Monster Plans To Acquire Bang Energy For A Possible $362 Million

Bang Energy's marketing has shaped the public's image of the drink into something of a non-alcoholic Four Loko, almost reminiscent of the electric green SURGE of the '90s. (Think loud speaking volumes, hyper-fast movements, and general chaos a la neo-Futurism-meets-professional-skateboarder.) But, judging by recent legal rulings, this brand of zany enthusiasm hasn't been enough to keep the energy drink afloat. On June 28, a deal was made in the U.S. Bankruptcy Court for the Southern District of Florida, and Monster Beverage is buying Bang Energy for $362 million. The purchase is currently under review by the Federal Trade Commission so it has not yet been officially executed, but it's expected to proceed as planned following approval, reports Food Dive.

In a last-ditch effort sort of way, this deal could actually be good news for both brands. If for some reason the deal doesn't go through, Bang will likely be forced to liquidate its assets and tap out of the game entirely. According to attorney Andrew Sorkin, an estimated 700 Bang employees would suddenly be out of a job. Bang first filed for bankruptcy in October 2022 — and Monster isn't the only competitor Bang has been battling since then, either. 

A bright future for Monster

Bang Energy has been experiencing financial troubles lately and Monster has been killing it. In the Q3 sales period in 2022, pretty much every leading energy drink brand enjoyed a significant increase except, sorely, for Bang. Monster went up 11.2%, Rockstar went up 8.1%, Red Bull went up 6.2%, and Bang dropped by 27.3%. Buying out a rival brand is another big win for Monster, which saw $6.31 billion in sales in 2022 alone. Monster holds a domineering 35.1% of the energy drink market, compared to Bang's 2.6%.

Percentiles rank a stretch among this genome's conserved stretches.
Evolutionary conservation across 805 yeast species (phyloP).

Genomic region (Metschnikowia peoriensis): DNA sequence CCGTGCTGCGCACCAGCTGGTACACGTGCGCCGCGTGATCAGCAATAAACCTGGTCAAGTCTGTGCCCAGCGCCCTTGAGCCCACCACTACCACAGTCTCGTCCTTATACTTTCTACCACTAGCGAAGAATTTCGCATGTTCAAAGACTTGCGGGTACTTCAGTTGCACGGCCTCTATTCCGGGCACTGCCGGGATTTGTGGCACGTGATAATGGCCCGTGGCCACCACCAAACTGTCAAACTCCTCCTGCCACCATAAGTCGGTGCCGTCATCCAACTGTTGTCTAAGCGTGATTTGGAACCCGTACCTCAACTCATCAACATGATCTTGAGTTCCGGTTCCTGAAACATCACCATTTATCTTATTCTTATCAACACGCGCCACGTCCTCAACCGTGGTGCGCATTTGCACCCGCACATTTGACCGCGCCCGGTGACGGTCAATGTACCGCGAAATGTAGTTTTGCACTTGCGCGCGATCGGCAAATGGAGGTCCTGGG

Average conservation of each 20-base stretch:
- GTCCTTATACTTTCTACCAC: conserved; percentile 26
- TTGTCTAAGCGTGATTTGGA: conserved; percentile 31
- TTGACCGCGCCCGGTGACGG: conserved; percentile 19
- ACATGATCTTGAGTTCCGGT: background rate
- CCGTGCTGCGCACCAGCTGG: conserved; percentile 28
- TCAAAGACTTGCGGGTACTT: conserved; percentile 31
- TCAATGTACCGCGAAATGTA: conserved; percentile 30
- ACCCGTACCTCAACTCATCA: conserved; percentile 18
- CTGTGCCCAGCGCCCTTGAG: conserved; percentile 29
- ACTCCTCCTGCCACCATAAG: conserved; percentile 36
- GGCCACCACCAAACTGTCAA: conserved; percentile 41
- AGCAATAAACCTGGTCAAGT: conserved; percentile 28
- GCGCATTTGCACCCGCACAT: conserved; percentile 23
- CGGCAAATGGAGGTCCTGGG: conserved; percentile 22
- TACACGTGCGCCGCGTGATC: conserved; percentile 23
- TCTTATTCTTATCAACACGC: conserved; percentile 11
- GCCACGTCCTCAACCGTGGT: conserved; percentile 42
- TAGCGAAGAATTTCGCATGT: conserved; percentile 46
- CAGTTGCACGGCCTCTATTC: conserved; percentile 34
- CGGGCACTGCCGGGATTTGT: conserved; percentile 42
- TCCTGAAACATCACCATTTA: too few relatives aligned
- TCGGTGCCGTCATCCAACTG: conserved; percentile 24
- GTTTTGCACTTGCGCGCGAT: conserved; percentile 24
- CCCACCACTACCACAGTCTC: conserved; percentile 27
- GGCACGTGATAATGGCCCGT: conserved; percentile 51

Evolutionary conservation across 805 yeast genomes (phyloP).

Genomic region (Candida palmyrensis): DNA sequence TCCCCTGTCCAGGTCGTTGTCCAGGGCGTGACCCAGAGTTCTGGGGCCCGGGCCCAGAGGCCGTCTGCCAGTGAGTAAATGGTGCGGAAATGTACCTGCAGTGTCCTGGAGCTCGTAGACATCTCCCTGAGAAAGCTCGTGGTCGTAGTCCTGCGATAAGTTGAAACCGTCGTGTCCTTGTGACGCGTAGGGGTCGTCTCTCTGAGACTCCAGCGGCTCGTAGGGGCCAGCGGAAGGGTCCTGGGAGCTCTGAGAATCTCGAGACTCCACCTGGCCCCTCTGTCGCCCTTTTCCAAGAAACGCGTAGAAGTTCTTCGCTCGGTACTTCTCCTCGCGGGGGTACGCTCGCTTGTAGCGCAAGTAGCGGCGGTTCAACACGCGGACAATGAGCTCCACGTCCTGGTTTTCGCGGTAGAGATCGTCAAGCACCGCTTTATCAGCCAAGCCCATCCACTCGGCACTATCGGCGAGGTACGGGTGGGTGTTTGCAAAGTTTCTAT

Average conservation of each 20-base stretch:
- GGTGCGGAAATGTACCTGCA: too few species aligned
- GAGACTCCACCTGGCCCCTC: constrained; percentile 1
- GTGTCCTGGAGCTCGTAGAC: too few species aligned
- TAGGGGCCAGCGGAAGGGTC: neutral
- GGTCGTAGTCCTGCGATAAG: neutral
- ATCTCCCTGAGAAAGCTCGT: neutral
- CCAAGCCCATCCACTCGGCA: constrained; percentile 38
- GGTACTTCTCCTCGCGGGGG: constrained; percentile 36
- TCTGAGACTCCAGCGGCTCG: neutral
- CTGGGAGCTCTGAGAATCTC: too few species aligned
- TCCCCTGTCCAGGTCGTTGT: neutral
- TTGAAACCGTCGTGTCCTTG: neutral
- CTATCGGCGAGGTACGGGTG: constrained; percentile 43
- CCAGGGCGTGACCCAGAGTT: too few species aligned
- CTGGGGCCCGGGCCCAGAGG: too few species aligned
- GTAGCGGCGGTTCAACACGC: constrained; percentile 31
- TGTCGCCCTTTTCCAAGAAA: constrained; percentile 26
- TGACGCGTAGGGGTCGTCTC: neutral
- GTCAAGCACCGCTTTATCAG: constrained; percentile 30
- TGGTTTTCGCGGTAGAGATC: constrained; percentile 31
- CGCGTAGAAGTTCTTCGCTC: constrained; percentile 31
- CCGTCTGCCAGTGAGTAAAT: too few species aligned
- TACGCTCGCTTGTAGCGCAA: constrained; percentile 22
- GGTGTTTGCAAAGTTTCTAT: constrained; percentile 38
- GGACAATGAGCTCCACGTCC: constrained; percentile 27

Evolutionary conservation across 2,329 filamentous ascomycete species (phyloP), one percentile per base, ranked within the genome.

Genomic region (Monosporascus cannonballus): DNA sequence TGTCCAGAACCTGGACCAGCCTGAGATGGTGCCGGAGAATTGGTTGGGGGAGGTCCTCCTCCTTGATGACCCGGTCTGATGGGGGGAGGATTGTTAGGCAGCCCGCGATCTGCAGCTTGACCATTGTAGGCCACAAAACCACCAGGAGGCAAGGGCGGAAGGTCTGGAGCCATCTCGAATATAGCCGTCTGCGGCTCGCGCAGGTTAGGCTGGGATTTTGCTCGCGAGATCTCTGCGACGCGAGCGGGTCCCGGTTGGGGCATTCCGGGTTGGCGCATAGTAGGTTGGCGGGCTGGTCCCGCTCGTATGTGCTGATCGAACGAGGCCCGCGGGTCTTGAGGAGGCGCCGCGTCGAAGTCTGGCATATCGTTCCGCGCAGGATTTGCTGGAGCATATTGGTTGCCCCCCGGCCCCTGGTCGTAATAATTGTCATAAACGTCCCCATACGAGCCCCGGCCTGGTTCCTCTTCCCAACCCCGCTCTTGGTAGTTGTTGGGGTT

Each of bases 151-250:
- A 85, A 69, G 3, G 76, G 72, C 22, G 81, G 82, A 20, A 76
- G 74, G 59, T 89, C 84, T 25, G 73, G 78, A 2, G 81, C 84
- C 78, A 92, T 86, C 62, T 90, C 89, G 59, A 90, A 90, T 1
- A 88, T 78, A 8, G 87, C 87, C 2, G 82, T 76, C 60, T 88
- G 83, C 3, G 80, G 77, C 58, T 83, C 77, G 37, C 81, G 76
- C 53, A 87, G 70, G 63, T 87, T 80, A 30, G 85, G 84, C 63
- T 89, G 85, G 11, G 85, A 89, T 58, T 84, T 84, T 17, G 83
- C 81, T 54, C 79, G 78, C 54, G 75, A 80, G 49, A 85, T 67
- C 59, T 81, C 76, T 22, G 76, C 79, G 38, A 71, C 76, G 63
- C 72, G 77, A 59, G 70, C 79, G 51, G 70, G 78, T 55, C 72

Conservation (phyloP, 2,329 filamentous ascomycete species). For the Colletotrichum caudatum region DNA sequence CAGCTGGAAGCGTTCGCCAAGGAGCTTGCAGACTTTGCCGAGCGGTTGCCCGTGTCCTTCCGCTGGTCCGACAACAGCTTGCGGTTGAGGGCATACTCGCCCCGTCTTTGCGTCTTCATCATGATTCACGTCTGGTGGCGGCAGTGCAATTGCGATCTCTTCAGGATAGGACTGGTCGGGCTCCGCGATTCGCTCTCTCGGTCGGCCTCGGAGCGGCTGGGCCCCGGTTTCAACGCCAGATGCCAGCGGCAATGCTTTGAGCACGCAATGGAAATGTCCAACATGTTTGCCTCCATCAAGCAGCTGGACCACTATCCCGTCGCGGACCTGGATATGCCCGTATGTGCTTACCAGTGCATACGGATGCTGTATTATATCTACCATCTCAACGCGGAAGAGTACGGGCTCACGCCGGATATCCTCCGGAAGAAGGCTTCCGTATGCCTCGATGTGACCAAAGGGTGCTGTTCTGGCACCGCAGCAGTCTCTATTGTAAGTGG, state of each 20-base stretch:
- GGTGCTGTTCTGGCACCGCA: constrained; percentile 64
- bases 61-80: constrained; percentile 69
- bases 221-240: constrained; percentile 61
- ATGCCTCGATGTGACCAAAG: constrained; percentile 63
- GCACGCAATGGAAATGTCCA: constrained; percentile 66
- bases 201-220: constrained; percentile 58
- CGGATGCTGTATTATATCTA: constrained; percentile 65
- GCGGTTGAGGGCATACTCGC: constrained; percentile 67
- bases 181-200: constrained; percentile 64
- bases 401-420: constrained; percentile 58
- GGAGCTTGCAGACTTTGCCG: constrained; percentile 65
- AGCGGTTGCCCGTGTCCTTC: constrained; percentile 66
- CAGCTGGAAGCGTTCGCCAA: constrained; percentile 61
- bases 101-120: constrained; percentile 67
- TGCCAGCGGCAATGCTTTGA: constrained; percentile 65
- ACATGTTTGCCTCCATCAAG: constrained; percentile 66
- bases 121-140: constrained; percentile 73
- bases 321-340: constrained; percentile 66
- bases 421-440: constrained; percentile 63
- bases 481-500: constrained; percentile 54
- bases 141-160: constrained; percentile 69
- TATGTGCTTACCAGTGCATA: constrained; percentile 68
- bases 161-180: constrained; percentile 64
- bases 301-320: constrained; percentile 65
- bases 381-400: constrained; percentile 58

Monster even recently sued Bang in one of the largest Lanham Act settlements in U.S. history. Last fall, Monster Beverage won a $293 million false advertising lawsuit after Bang Energy unlawfully advertised its drinks as some sort of holistic cure that's "20 times more effective at reaching the brain than other forms of creatine," and can cure Alzheimer's, Parkinson's, and even "reverse mental retardation," reports Reuters. Then in April, Monster sued Bang again for trying to label its cans as "Super Creatine" (Bang does not contain any creatine). The California Federal Court ordered a permanent injunction on Bang.

Monster Beverage's portfolio now includes traditional carbonated energy drinks, iced teas, juice cocktails, dairy beverages, coffee drinks, water, and even craft beer. This diverse portfolio and formidable market presence make Monster an industry giant, and it doesn't look like company growth is slated to slow any time soon — especially now that Bang is no longer in the running.

Were leadership and business strategies to blame for the end of Bang?

PepsiCo and Bang Energy have had a nasty falling out over the past few years. PepsiCo was formerly the energy drink's exclusive distributor, bringing publicity and popularity to the bevy. Bang terminated the partnership in October 2020 to fly solo, when founder and former CEO Jack Owoc sent a scathing letter, writing, "[W]e sincerely expected PepsiCo to execute at an even higher level based on their enormous resources and promises. Unfortunately, we were wrong. PepsiCo, you're fired," via a press release. Now, it looks like maybe they should have maintained relations after all. (Owoc is no longer the CEO of Bang Energy.)

Bang Energy's former captain might have been a sinking ship himself. At a Manhattan industry conference in June 2022, then-CEO Owoc took the stage highly caffeinated, telling the audience, "Look, we've got to take this up a notch so can I ask everybody to stand up, please, because this is Bang Energy, I exude energy, I am energy," per Bloomberg. The billionaire also reportedly refused to sit down despite the moderator's repeated requests for him to join him in the chairs for the Q&A. The outlet suggested the drink brand could be failure bound.